HC Deb 17 July 1931 vol 255 cc1026-32

Order for Second Beading read.

Motion made, and Question proposed, "That the Bill be now read a Second time."—[Mr. Lansbury.]


I welcome this Bill, and we on this side shall be glad to do all that we can to facilitate its passing into law. It gives effect to a gracious and generous action and one that the House will approve. There is one point in regard to the Financial Memorandum to which I should like to draw attention. I may be a little out of order in referring to it now. I notice that when we have concluded the Second Beading of the Bill there will be a Motion by the Parliamentary Secretary to the Treasury (Mr. T. Kennedy) that the Bill be committed to a Select Committee. If I am permitted to put a question on that point now, it will save the time of the House later. Why is it found necessary to send the Bill to a Select Committee? What petitions does the Minister expect?

What is going to happen to the premises that will be evacuated? In the financial Memorandum, paragraph 3, it is stated that £2,480 per annum will be no longer necessary for payment of rents for the premises now occupied by the Museum, and that the leases expire in 1941–42. Perhaps the First Commissioner of Works will say when the premises are to be evacuated. If my memory serves me, the premises were next to the Imperial Institute and were part of some old buildings of the Science Museum. What will happen to the buildings so far as the public purse is concerned when they are evacuated by the War Museum? Do they revert to the Crown in 1941–42, or will they be occupied by the Science Museum again when the War Museum leaves them? We regard the Bill as a very admirable one, and those who have been behind it deserve the thanks of the House.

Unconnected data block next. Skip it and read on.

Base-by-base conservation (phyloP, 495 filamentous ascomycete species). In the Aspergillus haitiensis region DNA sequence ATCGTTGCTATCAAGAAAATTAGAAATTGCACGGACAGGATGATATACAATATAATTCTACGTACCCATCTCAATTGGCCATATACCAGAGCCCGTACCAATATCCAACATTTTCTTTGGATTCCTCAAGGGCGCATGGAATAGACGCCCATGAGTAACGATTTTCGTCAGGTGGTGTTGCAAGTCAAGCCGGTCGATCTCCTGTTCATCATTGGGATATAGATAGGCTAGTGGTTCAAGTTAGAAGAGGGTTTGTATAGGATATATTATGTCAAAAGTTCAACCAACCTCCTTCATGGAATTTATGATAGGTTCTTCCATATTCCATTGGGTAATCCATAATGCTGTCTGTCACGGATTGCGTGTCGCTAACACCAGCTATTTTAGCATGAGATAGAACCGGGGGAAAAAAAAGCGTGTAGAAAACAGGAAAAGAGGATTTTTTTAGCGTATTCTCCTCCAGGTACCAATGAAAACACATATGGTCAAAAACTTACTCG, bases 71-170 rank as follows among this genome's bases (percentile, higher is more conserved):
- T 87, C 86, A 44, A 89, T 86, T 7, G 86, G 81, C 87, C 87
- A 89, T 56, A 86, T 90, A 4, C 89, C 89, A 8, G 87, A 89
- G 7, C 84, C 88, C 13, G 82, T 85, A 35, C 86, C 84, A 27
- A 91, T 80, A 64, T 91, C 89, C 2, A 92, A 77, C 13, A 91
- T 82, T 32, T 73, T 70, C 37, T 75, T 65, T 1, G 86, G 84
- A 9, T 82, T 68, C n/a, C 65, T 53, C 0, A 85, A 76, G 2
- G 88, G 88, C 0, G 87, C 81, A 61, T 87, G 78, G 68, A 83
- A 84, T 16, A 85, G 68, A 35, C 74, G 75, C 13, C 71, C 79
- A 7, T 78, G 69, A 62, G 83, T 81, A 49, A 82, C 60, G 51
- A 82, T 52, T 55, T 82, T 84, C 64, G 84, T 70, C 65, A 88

I cannot help expressing regret that it has been found necessary to introduce this Bill to legalise the arrangement which has been come to with the donor of the park, the borough council and the county council. I do so because there is a very serious shortage of open spaces in the area concerned, and those who are interested in the district are very jealous of every square yard of open space available. The Bethlem Hospital site lies between two constituencies, my own and the constituency of the hon. Member for North Southwark (Mr. Isaacs), who is extremely interested in this matter and shares my views in regard to it. There is the severest over-crowding in the district, as bad as in any part of London, and at the same time we suffer from the shortage of open spaces. In my constituency there is a small open space, but in North Southwark, where the overcrowding is probably worse than anywhere in London, there being over 100 people per acre, there is no open space at all. The inhabitants have to go quite a long way outside Southwark before they can find an open space.

The people in this area, particularly the children, not only suffer from the fact that they have to live and sleep in over-crowded homes, usually two, three or four in a bed, but their opportunities of recreation are confined to the streets and alleys where they live. The possibility of enabling some of them to play with grass beneath their feet was one which we welcomed, and we are all very grateful to the donor of the park for conferring a really great boon on the neighbourhood. Under the force of necessity, almost, it has been suggested and agreed that a portion of the Bethlem Hospital site should be retained for the Imperial War Museum. I can assure the First Commissioner of Works that the people of Lambeth and Southwark would very much rather have an open space to play in than a war museum. It is true that the wings of the hospital will be pulled down and only the central block, which is a very fine one, will remain. A con- siderable area in the park will be left and it will serve a most useful purpose as an open space, but I cannot help regretting that even that small space should not be made available for the benefit not only of the children but of the older people of the district, who want to go somewhere for recreation and rest just as much as the children.